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Vol. LXV, No. 20
September 27, 2013
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Safety & Wellness
Staff Get Moving, Learn Healthy Habits at Expo in Natcher

ORWH’s Angela Bates (l), a co-chair of the Expo, generates electricity on a stationary bike.

ORWH’s Angela Bates (l), a co-chair of the Expo, generates electricity on a stationary bike.

Some came to tango. Others got a lesson in self-defense. Some came to Zumba, while others tested their fitness levels.

At the 2nd annual Safety, Health and Wellness Expo, held at Natcher Bldg. on Aug. 28, participants danced, worked out, got health screenings, watched martial arts demonstrations and interacted with dozens of safety and wellness experts.

The Office of Research Services partnered with numerous institutes and centers and out side agencies to host this employee appreciation event. The goal is to help build a culture in which safety and health become a round-the-clock mindset.

“Off-the-job health and safety is as important as, and overlaps with, an on-the-job health and safety focus,” said Larry Johnson, chief of the Community Health Branch, ORS. “[We want staff to] understand that maintaining or improving good health, physical fitness, nutrition and safety practices will prevent or reduce injuries and illnesses.”

Staying safe at work and at home involves a bit of knowledge and preparation. Safety education stations lined the Natcher hallway with tips on lab safety, from wearing protective gear to proper chemical storage and protection from hazards such as fire and radiation. The Department of Labor’s OSHA displayed pictograms designed to alert about toxicity dangers. Other helpful information touched on CPR basics, ergonomics and pedestrian safety.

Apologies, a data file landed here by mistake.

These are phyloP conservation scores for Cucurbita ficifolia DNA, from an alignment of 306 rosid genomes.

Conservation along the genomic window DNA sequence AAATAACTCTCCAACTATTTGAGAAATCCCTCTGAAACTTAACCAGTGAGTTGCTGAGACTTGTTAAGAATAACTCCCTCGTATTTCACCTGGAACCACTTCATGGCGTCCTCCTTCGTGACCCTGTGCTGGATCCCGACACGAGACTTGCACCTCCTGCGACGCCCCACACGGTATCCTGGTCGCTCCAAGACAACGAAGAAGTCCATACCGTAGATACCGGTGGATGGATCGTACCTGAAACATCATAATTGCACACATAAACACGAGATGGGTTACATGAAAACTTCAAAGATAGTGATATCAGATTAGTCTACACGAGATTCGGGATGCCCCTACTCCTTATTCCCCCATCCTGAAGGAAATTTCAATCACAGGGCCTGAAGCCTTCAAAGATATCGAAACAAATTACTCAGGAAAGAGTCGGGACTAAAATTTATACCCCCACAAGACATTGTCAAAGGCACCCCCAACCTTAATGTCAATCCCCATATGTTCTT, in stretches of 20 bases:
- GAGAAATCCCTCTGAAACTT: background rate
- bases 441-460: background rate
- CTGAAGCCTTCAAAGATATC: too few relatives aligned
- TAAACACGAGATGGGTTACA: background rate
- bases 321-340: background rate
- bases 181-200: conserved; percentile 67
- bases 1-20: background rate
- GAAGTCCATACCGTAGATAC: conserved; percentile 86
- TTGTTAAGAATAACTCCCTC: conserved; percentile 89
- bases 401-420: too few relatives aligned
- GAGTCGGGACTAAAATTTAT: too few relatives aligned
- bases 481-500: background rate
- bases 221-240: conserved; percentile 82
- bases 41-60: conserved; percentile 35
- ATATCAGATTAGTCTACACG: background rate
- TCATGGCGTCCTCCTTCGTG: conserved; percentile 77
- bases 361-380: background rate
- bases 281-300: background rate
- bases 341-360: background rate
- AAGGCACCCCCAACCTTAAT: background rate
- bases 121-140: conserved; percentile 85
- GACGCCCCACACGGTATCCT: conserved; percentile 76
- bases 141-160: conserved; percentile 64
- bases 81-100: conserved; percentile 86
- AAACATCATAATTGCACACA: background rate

Ana Marie Jenkins gets NIH’ers moving with her step aerobics and Zumba classes. Massage therapists from the Sang Chiropractic Center work out the kinks on sore muscles.
Ana Marie Jenkins gets NIH’ers moving with her step aerobics and Zumba classes. Massage therapists from the Sang Chiropractic Center work out the kinks on sore muscles.

Judith Healy, an industrial hygienist at the Defense Intelligence Agency, talked with NIH’ers about workplace safety. “Have a plan,” she advised. “All equipment has a procedure so you need to know what protective equipment you need before operating it. Do a hazard analysis to prevent injury and don’t take shortcuts, because that’s how people get hurt.”

Members of the R&W Judo Club demonstrate this Japanese martial art in the auditorium.

Members of the R&W Judo Club demonstrate this Japanese martial art in the auditorium.

It’s also important for supervisors to oversee worker safety. “Supervisors must brief and train employees in advance so a new procedure doesn’t start without the employee knowing the rules and hazards,” said Healy. “Supervisors must lead by example.”

Meanwhile, the downstairs level of Natcher was transformed into a health fair. In the auditorium, some staff tried out country line dancing and tango dancing; some watched judo and other martial arts demonstrations. Conference rooms were converted into exercise classrooms offering yoga, Zumba, kickboxing and spinning. In one room, health screenings checked employees’ blood pressure, vision, skin and bone density. Farther down the hall, NIH’ers lined up to receive chair massages.

In another room, fitness assessments tested body mass index, strength and flexibility. Robert Geter, personal trainer and manager of the Rockledge Fitness Center, conducted the assessments and underscored the importance of exercise. He said NIH fitness center users enjoy the convenience of classes so close by. “They come down for the class, freshen up, then get back to work.” To maximize healthy results, he advocated a combination of aerobics, strength training and eating right.

Staff sampled healthy foods, from grilled fruit kebabs to apple farro salad with chicken. These and other fast, healthy recipes are posted at www.ors.od.nih.gov/pes/dats/wellness/Documents/superfoods%20recipes.pdf.

Rebecca Coa, coordinator of the Fit+ Program, and Ahmed Gadallah, CrossFit Mutation coach, staff an info table.

Rebecca Coa, coordinator of the Fit+ Program, and Ahmed Gadallah, CrossFit Mutation coach, staff an info table.

Photos: Bill Branson

Several ICs offered wellness tips. NEI staff advocated the importance of dilated eye exams. The results alert us to early stages of common eye diseases for which there often are no warning signs. NIDCD offered colorful fact sheets to educate about protecting our ears from excessive and prolonged loud noise.

“Get engaged and lead by being a positive example,” said Johnson. “Be healthy, safe and happy and others will react in the same manner.”


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